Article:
If you're on the fence about inviting your ex, it's usually best to not. "Exes are a reason that relationships break up, and inviting them to your wedding can be tempting fate," warns April Masini, relationship and etiquette expert. "Typically, when a relationship ends, and a new one begins, there's no reason to have your ex at your wedding. Moving on means leaving your ex behind — and off the guest list — when you remarry."
But there are exceptions to every rule. And Masini believes there are three to this one. Check them out and see if your long-lost-love should make your guest list.
1. You have children together.
When your ex is also the father or mother of your child, he or she should get an invitation to your wedding — not for him or herself, Masini says, but for your child. "In some cases, when you have children together and you're remarrying, it's a show of good will towards the complicated blended family culture to have your ex at the wedding, or simply to invite him," Masini says. "When the kids see you can all get along and the marriage is condoned, they'll have a much easier time with the new relationship dynamics created by the wedding."
__2. Your ex is remarried and you're all four (your fiancé included) friendly. __
Weird as it may sound, when your breakup with your ex was amicable — and especially when you run in the same crowds — you may find yourself going on double-dates with your former flame down the road. "It happens," says Masini. "There are instances where exes are friendly with each other and with their new respective new spouses. It's rare, but it isn't Guinness Book of World Records material." If you have this kind of relationship with your ex, "where everyone is friendly and there's no chance of any of you reuniting, then having your ex and his wife at your wedding can be fine," says Masini.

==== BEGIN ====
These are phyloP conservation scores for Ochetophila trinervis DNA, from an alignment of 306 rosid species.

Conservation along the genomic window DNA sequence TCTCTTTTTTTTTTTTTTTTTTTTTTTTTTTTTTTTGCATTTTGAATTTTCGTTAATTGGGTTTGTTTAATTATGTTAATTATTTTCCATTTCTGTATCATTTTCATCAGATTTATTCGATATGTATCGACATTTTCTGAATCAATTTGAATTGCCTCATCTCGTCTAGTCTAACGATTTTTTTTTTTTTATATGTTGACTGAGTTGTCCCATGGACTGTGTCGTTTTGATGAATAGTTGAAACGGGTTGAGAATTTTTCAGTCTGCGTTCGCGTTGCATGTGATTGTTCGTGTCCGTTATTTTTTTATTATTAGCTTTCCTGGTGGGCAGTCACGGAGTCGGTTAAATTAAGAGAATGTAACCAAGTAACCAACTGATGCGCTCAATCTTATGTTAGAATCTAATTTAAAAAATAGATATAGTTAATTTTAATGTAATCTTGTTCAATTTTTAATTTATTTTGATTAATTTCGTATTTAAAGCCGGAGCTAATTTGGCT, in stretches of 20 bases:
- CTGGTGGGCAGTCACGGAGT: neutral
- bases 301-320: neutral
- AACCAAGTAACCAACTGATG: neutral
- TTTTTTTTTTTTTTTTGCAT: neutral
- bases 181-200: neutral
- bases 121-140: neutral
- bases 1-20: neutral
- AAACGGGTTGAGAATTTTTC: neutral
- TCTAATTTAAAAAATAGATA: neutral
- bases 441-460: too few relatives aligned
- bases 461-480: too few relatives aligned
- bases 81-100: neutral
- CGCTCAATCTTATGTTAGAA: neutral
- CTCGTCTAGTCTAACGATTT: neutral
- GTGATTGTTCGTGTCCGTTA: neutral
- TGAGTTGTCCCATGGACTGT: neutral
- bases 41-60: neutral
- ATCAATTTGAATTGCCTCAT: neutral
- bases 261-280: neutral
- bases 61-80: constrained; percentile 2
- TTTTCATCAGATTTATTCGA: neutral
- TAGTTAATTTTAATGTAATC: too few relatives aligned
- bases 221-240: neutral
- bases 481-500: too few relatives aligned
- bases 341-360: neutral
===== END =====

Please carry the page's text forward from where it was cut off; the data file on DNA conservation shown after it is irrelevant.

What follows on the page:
3. When there's no chance they'll come.
You know how you added your mean Great Aunt Sally only because you know she won't come? You can apply the same rule to your ex. Says Masini, "Sometimes your ex lives in another country and you're just Skype friends or Christmas card friends." That distance — whether physical or emotional — is key. "You both have separate lives, and the invitation is a formality that won't be followed up with attendance," explains Masini. "It's fine to extend the invitation in these circumstances as a matter of etiquette and civility."